MellothandeIt was raining again. Young Prince Peter was sitting on the window ledge in the top-most turret of his family’s castle Caffelthorn. He used the turret room as his haven when he needed to disappear from his family. It was a large, empty room, always cold, even in the height of summer. It suited his mood. Peter would retreat up the long, winding stone stairs when he was tired of his lessons on how to rule, or when he had a chore he wished to avoid, like having to greet guests to the castle—guests who usually scoffed at his father’s gentle nature and good grace. Pity his father couldn’t fight back. Why couldn’t he just once show his anger and stand up to their rude whispers or sneering faces? Peter knew he was being silly. His father could not fight back, not if he wanted his family and friends to remain alive. Not if he wanted Caffelthorn, both the castle and the surrounding township, to continue to exist.
Peter stared out across the edge of the township, where the poorer families and their animals lived in shelters that backed up against the castle’s thick walls. He was idly watching a small gaggle of white geese chase a stray dog from their owner’s doorstep, and did not turn around when he heard the latch being lifted and the door to the room opened. He knew it would be his father.
‘Don’t take it so hard, boy,’ said King Essel.
Peter turned to face his father who stood in the doorway. ‘But I wanted a horse, Father, and you promised when I was six I could have one.’
‘We just cannot afford it, Peter.’
‘But you promised and I’m now eleven, and still no horse, not even a donkey. I think I have been very patient, Father.’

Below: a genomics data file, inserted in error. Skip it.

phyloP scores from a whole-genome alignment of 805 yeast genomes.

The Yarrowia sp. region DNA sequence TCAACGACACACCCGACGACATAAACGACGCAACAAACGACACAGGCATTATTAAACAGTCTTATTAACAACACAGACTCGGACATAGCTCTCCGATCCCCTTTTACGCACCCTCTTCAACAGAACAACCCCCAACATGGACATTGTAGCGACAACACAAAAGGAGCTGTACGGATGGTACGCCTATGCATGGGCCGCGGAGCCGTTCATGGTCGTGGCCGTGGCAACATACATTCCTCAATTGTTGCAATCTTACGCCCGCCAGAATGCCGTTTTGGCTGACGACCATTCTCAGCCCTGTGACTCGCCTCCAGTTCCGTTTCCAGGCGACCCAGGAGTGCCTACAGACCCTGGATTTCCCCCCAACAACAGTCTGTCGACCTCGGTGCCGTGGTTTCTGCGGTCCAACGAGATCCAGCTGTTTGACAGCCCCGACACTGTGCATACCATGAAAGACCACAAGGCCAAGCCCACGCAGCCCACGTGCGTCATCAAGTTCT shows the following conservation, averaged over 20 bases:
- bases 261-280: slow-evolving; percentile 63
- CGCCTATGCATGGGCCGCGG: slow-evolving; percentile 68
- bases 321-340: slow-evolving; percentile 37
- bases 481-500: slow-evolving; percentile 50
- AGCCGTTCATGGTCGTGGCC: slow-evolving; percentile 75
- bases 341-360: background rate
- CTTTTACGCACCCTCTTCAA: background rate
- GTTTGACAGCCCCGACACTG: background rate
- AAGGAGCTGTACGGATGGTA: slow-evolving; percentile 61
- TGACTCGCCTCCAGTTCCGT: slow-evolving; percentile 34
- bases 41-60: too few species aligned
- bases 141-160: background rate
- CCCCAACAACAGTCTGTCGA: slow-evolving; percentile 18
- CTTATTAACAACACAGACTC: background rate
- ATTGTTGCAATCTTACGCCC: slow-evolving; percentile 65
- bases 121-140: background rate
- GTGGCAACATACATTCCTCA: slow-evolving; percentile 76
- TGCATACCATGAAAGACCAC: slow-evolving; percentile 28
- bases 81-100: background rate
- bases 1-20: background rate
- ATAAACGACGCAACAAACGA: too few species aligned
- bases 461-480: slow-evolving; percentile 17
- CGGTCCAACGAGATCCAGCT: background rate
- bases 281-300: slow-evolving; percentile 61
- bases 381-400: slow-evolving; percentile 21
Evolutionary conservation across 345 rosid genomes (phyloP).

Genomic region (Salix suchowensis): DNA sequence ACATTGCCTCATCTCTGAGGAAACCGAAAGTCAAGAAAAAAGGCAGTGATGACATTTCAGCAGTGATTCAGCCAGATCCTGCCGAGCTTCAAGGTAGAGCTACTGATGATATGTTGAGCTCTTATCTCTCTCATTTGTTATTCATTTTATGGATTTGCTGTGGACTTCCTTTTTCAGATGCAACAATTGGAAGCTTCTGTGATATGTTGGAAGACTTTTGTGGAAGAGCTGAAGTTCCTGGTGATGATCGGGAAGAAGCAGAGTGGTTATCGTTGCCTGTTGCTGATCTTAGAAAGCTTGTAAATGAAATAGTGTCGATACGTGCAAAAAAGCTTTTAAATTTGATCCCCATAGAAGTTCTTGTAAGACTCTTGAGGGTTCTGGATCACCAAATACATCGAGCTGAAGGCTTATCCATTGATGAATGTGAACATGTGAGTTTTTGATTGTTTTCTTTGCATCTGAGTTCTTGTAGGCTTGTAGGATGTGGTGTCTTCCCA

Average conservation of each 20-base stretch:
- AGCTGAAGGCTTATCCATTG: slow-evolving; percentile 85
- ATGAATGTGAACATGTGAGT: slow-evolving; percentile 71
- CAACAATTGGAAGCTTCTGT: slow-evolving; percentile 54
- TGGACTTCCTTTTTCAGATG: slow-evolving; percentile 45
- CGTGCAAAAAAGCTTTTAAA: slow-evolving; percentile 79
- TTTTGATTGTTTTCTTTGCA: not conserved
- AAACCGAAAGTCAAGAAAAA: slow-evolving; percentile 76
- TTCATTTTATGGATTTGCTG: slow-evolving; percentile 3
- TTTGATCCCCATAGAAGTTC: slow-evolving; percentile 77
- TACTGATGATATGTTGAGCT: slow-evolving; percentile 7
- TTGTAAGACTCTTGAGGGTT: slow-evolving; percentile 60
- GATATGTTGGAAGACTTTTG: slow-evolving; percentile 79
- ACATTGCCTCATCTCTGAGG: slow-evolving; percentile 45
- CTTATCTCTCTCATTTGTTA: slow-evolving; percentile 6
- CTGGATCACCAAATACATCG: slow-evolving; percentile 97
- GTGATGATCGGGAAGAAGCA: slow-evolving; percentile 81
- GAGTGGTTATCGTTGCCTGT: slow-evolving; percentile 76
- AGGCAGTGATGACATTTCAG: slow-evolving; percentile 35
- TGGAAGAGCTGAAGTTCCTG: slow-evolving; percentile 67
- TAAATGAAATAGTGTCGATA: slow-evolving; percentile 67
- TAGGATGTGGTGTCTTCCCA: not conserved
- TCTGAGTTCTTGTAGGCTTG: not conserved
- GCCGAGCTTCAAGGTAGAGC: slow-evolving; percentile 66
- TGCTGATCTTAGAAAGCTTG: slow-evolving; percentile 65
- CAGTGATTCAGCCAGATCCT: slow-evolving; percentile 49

‘I know I promised this year would be different but you know our predicament here at Caffelthorn. The King of Vermgout demanded more taxes and we had to pay more to Lord Drot of the Collessians as well. Patience, Peter, we will get you a horse when we can.’
Peter understood his family’s predicament. As the Prince of Caffelthorn, once the centre of a great empire now reduced to a tiny territory, it had been his duty to listen to the small territory’s woes. Caffelthorn was trapped between the two great powers: The Kingdom of Vermgout to the East, ruled by the pompous King Vissony, and the powerful empire of Collessia to the West, where Lord Drot ruled with an iron fist. Caffelthorn survived because neither power would allow their enemy to seize control of the little territory caught in the middle. It was a precarious existence.
‘Please bear with us, son; the horse will come. We must be practical.’
‘That’s what you always say,’ said Peter sulkily. This year he had been foolish enough to actually believe he would be given a horse. He was eleven, almost a man; he could not continue to walk everywhere.
‘Because you must learn to be practical if this territory is to survive when you become ruler.’
‘Ruler! Lackey is more like it. Robert will be King of Vermgout by then and you know as well as I do how Robert feels about me.’
‘He’s young, son, he will grow out of it when he has a kingdom to rule.’
‘Did his father grow out of it?’
Peter watched his father blush. They had both suffered beatings at the hands of the young rulers-in-waiting of Vermgout and Collessia. It had quickly become a family tradition. Seek out the young Prince of Caffelthorn, goad him into a fight and then beat him up. Peter had no hope of winning, just as his father hadn’t. If, by some chance, Peter started to get on top of his bigger adversary, Robert’s men would step in and deliver several punches to drive him back and then Robert would finish him off.
‘Son, we are what we are. Between the Collessians and the Vermgouthians we survive. We must, or our people will be absorbed and our name lost forever.’
‘Our name, Father… The others laugh at our name.’
‘Yet once it was a great name; one day it will become so again.’
Genre – Fantasy
Rating – PG